Arena based Linked List Manager - need help with returning references

I have a particular algorithm which I want to implement using doubly linked lists. I need to do this because the algorithm requires some linked list operations like (i) deleting an element inside the list or (ii) moving an element from one linked list to another.

I thought that the best way to do this may be to allocate an arena which holds all the elements, and has all the forward and backward links. And then, a linked list would constitute of a reference to an arena, and a pointer to the head of the specific linked list. The arenas would be implemented using a vector.

However, I am not able to figure out the correct lifetime parameter tricks to make the get function below to typecheck. Any help is appreciated. Also, if the code can be more idiomatic and less awkward somehow, please suggest how I can do so.

use std::cell::RefCell;
use std::rc::Rc;

struct VllPool<T> {
    mem : Vec<T>,
    freehead : Option<usize>,
    next : Vec<Option<usize>>,
    prev : Vec<Option<usize>>,

struct Vll<T> {
    pool : Rc<RefCell<VllPool<T>>>,
    head : Option<usize>,

struct VllPointer<T> {
    ptr : usize,
    vll : Rc<RefCell<Vll<T>>>,

impl<T> VllPool<T>{
    fn new(size : usize) -> VllPool<T> {
        assert!(size > 0);
        let mut mem : Vec<T> = Vec::with_capacity(size);
        unsafe {
        let freehead : Option<usize> = Some(0);
        // next = [Some(1), Some(2), ..., Some(size-1), None]
        let mut next : Vec<Option<usize>> = (0..size).map(|i| Some(i + 1)).collect();
        let prev : Vec<Option<usize>> = vec![None; size];
        VllPool { mem, freehead, next, prev }
    fn new_vll(self_ : Rc<RefCell<VllPool<T>>>) -> Vll<T> {
        Vll { pool : self_.clone(), head : None }
    fn has_space(&self) -> bool {
    // creates a new node with content x
    // which is positioned after after, and before before,
    // i.e, after -> new -> before
    fn insert_new(&mut self, x : T, after : Option<usize>, before : Option<usize>) -> usize {
        let tmp = self.freehead.unwrap();
        self.freehead =[tmp];[tmp] = before;
        self.prev[tmp] = after;
        if let Some(b) = before {
            self.prev[b] = Some(tmp);
        if let Some(a) = after {
  [a] = Some(tmp);
        self.mem[tmp] = x;
    // deletes the node at position p
    // p is the new head of the free list
    // if we previously had after -> p -> before
    // now we have after -> before
    fn delete(&mut self, p : usize) {
        let after = self.prev[p];
        let before =[p];
        if let Some(b) = before {
            self.prev[b] = after;
        if let Some(a) = after {
  [a] = before;
        }[p] = self.freehead;
        self.freehead = Some(p);
    // moves p to a new singleton list
    fn move_to_singleton(&mut self, p : usize){
        // previously we had after -> p -> before
        // now we have after -> before
        let after = self.prev[p];
        let before =[p];
        if let Some(b) = before {
            self.prev[b] = after;
        if let Some(a) = after {
  [a] = before;
        // now we have p -> None[p] = None;
        self.prev[p] = None;
    fn get<'b>(&'b self, p : usize) -> &'b T {

impl<T> Vll<T> {
    fn is_empty(&self) -> bool {
    fn push(self_ : Rc<RefCell<Vll<T>>>, x : T) -> VllPointer<T> {
        let mut self1 = self_.borrow_mut();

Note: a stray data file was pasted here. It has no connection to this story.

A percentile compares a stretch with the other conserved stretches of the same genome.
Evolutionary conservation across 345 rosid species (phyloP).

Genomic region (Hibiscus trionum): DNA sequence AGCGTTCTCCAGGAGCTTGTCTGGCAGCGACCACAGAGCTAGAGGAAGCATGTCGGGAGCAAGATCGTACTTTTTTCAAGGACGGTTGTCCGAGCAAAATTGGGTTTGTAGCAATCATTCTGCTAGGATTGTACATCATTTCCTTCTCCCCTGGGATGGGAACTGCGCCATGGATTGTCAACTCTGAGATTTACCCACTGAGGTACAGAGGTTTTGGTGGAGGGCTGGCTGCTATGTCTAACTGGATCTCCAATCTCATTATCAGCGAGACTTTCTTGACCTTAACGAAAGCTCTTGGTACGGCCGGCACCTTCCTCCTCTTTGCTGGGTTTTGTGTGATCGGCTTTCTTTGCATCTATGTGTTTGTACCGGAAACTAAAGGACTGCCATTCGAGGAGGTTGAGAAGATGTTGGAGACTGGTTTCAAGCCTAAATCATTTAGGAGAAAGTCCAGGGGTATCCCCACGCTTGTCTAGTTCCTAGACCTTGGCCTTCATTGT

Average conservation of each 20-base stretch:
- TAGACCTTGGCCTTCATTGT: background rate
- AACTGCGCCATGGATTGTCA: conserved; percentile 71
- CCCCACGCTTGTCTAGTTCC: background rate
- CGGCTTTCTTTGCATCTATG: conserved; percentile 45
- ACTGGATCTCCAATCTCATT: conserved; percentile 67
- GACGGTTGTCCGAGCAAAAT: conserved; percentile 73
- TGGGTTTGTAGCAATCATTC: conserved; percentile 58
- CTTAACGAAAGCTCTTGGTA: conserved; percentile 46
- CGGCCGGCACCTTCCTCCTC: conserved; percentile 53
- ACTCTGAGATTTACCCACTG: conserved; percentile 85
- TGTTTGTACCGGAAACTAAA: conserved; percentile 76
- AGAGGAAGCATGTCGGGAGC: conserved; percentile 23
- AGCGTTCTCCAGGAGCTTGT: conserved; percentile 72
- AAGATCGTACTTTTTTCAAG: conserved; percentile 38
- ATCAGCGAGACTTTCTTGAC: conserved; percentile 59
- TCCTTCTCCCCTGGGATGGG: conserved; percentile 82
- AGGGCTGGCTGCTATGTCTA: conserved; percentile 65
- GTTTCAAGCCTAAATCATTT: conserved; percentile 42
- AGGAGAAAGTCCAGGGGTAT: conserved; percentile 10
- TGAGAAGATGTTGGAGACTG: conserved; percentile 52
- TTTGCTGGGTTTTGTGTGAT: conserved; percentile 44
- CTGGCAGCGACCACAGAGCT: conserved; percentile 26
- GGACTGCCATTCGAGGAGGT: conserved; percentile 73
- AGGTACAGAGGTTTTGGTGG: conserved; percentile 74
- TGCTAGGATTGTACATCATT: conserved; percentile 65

let tmp = {
            let mut pool = self1.pool.borrow_mut();
            pool.insert_new(x, None, self1.head)
        self1.head = Some(tmp);
        VllPointer { ptr : tmp, vll : self_.clone() }
    fn delete(p : VllPointer<T>) {
        let mut self1 = p.vll.borrow_mut();
        let headnext = self1.pool.borrow().next[p.ptr];
        if self1.head == Some(p.ptr) {
            self1.head = headnext;
        let mut pool = self1.pool.borrow_mut();
    // move current node to a new list
    fn move_to_singleton(p : VllPointer<T>) -> Vll<T>{
        let self1 = p.vll.borrow();
        let mut pool = self1.pool.borrow_mut();
        Vll { pool : self1.pool.clone(), head : Some(p.ptr) }
    // fn get(&self, p : VllPointer<T>) -> &T {
    //     let pool = self.pool.borrow();
    //     &pool.get(p.ptr)
    // }

fn main(){
    let pool : VllPool<u64> = VllPool::new(10);
    let poolref = Rc::new(RefCell::new(pool));
    let vll1 = VllPool::new_vll(poolref.clone());
    let vll2 = VllPool::new_vll(poolref.clone());
    let vll1ref = Rc::new(RefCell::new(vll1));
    let vll2ref = Rc::new(RefCell::new(vll2));

    let p11 = Vll::push(vll1ref.clone(), 1);
    let p12 = Vll::push(vll1ref.clone(), 2);

    let p21 = Vll::push(vll2ref.clone(), 1);
    let p22 = Vll::push(vll2ref.clone(), 2);
    let p23 = Vll::push(vll2ref.clone(), 3);


   let vll3 = Vll::move_to_singleton(p22);

To be clear, Vll (vector linked list) is the linked list type, and it is meant to be accessed via the VllPointer type

There's no valid reasonable way to implement get because nothing can prevent someone else from calling .borrow_mut() on the pool field of the Vll, thus getting a mutable reference to it while a shared one exists as the value returned by get.

So how should I proceed? What is the best way to represent this data structure I am interested in, in Rust?

The shallow answer is that your have to return the read guard Ref:

    // use std::cell::Ref;
    fn get(&self, p : VllPointer<T>) -> Ref<'_, T> {
        let pool = self.pool.borrow();
        Ref::map(pool, |pool| pool.get(p.ptr))

...but I didn't analyze anything else, like if this is going to make you always panic in practice or something. Playground.


Fantastic! That compiles, and I seem to be able to run get and print the contents.

But I have more questions now. What is Ref and what is the '_ parameter? and what does Ref::map do?

RefCell tracks reference lifetimes at run-time, and panics if you violate the rules (instead of causing potential memory unsafety)

In order to do that it has to be able to know when references are still live. So borrow returns the Ref guard type which allows you to access the reference. When the Ref guard is dropped, the RefCell updates the lifetime information it's tracking.

'_ is a reserved lifetime name that's part of the lifetime elision feature. It means roughly "the default lifetime inferred for this function call". You could rewrite the signature of get without lifetime elision as